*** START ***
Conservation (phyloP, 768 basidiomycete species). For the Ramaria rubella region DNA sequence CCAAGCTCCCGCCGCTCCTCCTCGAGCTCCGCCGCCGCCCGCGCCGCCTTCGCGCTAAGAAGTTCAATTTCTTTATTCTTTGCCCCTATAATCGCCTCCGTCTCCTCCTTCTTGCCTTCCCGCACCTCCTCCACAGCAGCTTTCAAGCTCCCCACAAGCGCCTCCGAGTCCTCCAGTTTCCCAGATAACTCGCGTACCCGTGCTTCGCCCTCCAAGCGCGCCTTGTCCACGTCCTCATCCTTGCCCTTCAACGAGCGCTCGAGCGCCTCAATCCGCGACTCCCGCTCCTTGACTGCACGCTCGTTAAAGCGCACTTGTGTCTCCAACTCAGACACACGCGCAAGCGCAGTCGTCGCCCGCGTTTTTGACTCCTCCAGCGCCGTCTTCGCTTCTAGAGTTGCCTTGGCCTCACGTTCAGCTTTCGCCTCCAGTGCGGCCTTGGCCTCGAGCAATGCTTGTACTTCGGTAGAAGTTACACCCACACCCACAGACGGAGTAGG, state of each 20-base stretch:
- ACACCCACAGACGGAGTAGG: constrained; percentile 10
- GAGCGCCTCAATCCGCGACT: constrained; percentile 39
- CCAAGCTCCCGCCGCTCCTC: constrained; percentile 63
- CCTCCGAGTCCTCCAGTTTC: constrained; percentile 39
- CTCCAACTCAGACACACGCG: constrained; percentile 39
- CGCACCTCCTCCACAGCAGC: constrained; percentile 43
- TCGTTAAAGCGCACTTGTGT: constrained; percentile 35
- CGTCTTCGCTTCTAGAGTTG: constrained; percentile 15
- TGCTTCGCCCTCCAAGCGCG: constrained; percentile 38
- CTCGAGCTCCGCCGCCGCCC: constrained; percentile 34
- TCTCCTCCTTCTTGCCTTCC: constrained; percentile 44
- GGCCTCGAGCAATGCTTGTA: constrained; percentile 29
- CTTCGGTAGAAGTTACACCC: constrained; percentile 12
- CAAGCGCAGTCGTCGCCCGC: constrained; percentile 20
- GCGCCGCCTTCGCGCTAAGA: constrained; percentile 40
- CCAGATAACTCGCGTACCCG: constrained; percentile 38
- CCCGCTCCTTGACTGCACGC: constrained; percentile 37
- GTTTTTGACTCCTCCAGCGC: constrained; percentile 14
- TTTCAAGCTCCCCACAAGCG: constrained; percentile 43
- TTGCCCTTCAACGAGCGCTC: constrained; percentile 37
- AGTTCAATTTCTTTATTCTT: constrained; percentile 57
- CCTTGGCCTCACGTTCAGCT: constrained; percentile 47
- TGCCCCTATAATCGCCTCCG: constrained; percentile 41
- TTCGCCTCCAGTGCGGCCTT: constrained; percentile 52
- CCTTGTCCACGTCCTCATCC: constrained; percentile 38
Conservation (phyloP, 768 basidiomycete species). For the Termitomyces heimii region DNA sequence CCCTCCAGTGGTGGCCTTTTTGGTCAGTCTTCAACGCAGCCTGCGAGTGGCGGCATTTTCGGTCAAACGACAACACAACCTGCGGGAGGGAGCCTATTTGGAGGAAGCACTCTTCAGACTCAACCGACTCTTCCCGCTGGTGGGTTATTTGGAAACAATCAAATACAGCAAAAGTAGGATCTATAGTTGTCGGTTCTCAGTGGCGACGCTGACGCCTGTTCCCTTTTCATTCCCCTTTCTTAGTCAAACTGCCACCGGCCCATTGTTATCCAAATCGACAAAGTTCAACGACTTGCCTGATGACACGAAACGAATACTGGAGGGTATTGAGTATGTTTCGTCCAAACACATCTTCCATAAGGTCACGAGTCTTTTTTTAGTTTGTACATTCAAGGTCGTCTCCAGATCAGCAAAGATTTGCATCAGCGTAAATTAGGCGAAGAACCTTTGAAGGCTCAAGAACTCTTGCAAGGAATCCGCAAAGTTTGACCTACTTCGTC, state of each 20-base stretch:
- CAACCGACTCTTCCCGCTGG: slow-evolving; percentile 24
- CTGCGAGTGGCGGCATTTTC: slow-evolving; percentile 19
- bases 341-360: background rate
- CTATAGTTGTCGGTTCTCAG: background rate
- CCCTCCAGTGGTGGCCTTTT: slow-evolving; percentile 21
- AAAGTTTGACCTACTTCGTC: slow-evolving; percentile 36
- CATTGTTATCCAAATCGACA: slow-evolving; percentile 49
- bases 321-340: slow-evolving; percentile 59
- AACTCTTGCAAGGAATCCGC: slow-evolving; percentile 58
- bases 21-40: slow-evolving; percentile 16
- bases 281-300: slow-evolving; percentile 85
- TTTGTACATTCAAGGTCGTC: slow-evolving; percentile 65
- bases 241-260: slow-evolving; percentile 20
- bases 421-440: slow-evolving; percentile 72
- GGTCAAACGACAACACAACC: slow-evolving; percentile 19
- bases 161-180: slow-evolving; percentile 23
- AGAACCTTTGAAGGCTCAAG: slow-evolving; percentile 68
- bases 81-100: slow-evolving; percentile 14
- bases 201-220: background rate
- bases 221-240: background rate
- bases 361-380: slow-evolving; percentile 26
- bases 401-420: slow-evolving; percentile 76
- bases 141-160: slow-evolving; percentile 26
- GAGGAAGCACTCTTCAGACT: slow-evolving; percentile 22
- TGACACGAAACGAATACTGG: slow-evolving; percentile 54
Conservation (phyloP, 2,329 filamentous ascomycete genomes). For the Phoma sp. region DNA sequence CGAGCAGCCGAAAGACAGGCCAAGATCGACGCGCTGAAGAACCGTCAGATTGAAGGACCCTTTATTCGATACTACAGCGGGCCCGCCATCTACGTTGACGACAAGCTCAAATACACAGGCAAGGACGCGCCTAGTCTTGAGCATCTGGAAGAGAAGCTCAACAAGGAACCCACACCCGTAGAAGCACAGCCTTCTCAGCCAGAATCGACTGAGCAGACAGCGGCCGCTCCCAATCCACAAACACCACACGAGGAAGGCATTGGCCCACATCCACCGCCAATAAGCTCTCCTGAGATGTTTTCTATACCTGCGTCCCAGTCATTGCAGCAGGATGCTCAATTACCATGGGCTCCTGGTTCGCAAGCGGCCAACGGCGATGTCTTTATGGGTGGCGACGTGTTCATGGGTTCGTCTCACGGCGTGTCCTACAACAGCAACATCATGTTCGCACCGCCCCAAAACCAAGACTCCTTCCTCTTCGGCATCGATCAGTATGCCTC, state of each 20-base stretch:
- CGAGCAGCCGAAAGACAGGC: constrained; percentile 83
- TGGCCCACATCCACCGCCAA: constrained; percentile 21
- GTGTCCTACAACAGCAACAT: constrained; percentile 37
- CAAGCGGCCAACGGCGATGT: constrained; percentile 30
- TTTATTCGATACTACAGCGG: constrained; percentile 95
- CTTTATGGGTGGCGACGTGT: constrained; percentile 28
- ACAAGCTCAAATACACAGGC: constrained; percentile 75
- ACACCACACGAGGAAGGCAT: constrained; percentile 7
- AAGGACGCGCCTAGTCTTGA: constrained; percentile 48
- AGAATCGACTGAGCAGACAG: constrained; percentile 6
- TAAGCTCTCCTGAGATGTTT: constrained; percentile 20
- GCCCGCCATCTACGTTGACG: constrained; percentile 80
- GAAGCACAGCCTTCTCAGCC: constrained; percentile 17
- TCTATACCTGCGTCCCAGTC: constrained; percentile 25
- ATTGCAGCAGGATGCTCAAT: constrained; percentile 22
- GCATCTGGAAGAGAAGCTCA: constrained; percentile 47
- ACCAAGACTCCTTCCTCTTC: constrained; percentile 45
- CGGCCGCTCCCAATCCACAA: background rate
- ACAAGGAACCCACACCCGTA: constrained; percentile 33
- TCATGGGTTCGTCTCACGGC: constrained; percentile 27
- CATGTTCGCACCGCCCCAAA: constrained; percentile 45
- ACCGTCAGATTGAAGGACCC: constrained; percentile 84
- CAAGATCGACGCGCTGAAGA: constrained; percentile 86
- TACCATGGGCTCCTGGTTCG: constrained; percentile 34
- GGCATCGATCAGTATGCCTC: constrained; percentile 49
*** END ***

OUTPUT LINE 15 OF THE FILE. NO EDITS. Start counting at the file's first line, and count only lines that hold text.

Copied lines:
- CAAGCGCAGTCGTCGCCCGC: constrained; percentile 20